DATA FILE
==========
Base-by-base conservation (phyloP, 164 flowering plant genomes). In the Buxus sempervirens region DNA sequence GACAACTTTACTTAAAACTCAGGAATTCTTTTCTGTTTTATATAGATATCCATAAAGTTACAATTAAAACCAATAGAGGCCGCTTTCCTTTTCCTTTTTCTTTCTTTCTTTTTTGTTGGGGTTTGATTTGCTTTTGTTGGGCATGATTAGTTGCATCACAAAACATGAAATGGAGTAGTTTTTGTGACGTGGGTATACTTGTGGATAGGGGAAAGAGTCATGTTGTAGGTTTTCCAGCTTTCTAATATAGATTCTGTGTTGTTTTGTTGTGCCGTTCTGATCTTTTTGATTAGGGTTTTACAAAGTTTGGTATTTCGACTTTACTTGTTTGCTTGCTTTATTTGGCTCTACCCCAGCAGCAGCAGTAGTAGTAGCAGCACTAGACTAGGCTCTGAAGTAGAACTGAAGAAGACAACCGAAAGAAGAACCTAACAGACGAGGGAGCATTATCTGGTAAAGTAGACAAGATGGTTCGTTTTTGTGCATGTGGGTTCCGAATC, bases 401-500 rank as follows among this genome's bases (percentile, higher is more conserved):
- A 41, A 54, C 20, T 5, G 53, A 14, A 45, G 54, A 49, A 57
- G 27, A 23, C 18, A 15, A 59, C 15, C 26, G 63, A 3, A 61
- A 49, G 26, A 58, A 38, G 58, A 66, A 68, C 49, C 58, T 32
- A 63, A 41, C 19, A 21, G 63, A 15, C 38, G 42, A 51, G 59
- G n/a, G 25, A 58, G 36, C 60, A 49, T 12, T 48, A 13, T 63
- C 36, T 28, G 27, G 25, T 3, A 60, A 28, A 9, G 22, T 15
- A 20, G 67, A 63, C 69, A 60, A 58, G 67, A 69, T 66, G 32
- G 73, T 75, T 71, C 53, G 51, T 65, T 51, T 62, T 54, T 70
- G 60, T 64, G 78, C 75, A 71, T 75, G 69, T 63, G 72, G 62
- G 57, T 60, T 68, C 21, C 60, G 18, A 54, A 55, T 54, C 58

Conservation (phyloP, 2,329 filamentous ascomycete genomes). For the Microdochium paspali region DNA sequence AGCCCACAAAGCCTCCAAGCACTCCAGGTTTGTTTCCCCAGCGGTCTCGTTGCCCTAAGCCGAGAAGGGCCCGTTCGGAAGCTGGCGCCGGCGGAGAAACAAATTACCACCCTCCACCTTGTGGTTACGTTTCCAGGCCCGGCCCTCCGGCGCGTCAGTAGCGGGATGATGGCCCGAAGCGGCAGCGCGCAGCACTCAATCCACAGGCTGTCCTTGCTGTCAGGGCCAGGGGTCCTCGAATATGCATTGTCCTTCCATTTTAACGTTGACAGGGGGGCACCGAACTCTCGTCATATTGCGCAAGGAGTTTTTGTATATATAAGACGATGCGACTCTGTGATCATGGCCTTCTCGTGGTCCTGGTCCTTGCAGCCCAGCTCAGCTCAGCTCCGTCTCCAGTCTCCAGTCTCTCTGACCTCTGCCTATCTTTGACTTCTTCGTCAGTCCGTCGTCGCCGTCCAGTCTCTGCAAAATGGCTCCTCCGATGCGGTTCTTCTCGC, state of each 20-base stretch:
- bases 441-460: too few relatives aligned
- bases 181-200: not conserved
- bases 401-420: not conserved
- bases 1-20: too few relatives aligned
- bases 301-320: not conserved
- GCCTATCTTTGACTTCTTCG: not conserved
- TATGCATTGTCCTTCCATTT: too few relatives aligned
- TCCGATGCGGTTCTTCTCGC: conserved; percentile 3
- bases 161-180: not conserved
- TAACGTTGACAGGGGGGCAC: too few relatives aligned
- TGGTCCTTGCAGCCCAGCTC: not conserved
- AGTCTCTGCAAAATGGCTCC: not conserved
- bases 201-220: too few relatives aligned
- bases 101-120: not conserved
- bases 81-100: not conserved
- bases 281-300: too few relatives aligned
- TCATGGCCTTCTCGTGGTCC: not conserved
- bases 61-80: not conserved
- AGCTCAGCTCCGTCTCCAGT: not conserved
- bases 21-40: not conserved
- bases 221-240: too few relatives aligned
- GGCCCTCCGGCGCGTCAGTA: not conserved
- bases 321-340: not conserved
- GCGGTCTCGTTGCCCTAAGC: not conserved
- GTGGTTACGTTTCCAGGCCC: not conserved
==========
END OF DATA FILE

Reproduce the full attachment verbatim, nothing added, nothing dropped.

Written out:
Base-by-base conservation (phyloP, 164 flowering plant genomes). In the Buxus sempervirens region DNA sequence GACAACTTTACTTAAAACTCAGGAATTCTTTTCTGTTTTATATAGATATCCATAAAGTTACAATTAAAACCAATAGAGGCCGCTTTCCTTTTCCTTTTTCTTTCTTTCTTTTTTGTTGGGGTTTGATTTGCTTTTGTTGGGCATGATTAGTTGCATCACAAAACATGAAATGGAGTAGTTTTTGTGACGTGGGTATACTTGTGGATAGGGGAAAGAGTCATGTTGTAGGTTTTCCAGCTTTCTAATATAGATTCTGTGTTGTTTTGTTGTGCCGTTCTGATCTTTTTGATTAGGGTTTTACAAAGTTTGGTATTTCGACTTTACTTGTTTGCTTGCTTTATTTGGCTCTACCCCAGCAGCAGCAGTAGTAGTAGCAGCACTAGACTAGGCTCTGAAGTAGAACTGAAGAAGACAACCGAAAGAAGAACCTAACAGACGAGGGAGCATTATCTGGTAAAGTAGACAAGATGGTTCGTTTTTGTGCATGTGGGTTCCGAATC, bases 401-500 rank as follows among this genome's bases (percentile, higher is more conserved):
- A 41, A 54, C 20, T 5, G 53, A 14, A 45, G 54, A 49, A 57
- G 27, A 23, C 18, A 15, A 59, C 15, C 26, G 63, A 3, A 61
- A 49, G 26, A 58, A 38, G 58, A 66, A 68, C 49, C 58, T 32
- A 63, A 41, C 19, A 21, G 63, A 15, C 38, G 42, A 51, G 59
- G n/a, G 25, A 58, G 36, C 60, A 49, T 12, T 48, A 13, T 63
- C 36, T 28, G 27, G 25, T 3, A 60, A 28, A 9, G 22, T 15
- A 20, G 67, A 63, C 69, A 60, A 58, G 67, A 69, T 66, G 32
- G 73, T 75, T 71, C 53, G 51, T 65, T 51, T 62, T 54, T 70
- G 60, T 64, G 78, C 75, A 71, T 75, G 69, T 63, G 72, G 62
- G 57, T 60, T 68, C 21, C 60, G 18, A 54, A 55, T 54, C 58

Conservation (phyloP, 2,329 filamentous ascomycete genomes). For the Microdochium paspali region DNA sequence AGCCCACAAAGCCTCCAAGCACTCCAGGTTTGTTTCCCCAGCGGTCTCGTTGCCCTAAGCCGAGAAGGGCCCGTTCGGAAGCTGGCGCCGGCGGAGAAACAAATTACCACCCTCCACCTTGTGGTTACGTTTCCAGGCCCGGCCCTCCGGCGCGTCAGTAGCGGGATGATGGCCCGAAGCGGCAGCGCGCAGCACTCAATCCACAGGCTGTCCTTGCTGTCAGGGCCAGGGGTCCTCGAATATGCATTGTCCTTCCATTTTAACGTTGACAGGGGGGCACCGAACTCTCGTCATATTGCGCAAGGAGTTTTTGTATATATAAGACGATGCGACTCTGTGATCATGGCCTTCTCGTGGTCCTGGTCCTTGCAGCCCAGCTCAGCTCAGCTCCGTCTCCAGTCTCCAGTCTCTCTGACCTCTGCCTATCTTTGACTTCTTCGTCAGTCCGTCGTCGCCGTCCAGTCTCTGCAAAATGGCTCCTCCGATGCGGTTCTTCTCGC, state of each 20-base stretch:
- bases 441-460: too few relatives aligned
- bases 181-200: not conserved
- bases 401-420: not conserved
- bases 1-20: too few relatives aligned
- bases 301-320: not conserved
- GCCTATCTTTGACTTCTTCG: not conserved
- TATGCATTGTCCTTCCATTT: too few relatives aligned
- TCCGATGCGGTTCTTCTCGC: conserved; percentile 3
- bases 161-180: not conserved
- TAACGTTGACAGGGGGGCAC: too few relatives aligned
- TGGTCCTTGCAGCCCAGCTC: not conserved
- AGTCTCTGCAAAATGGCTCC: not conserved
- bases 201-220: too few relatives aligned
- bases 101-120: not conserved
- bases 81-100: not conserved
- bases 281-300: too few relatives aligned
- TCATGGCCTTCTCGTGGTCC: not conserved
- bases 61-80: not conserved
- AGCTCAGCTCCGTCTCCAGT: not conserved
- bases 21-40: not conserved
- bases 221-240: too few relatives aligned
- GGCCCTCCGGCGCGTCAGTA: not conserved
- bases 321-340: not conserved
- GCGGTCTCGTTGCCCTAAGC: not conserved
- GTGGTTACGTTTCCAGGCCC: not conserved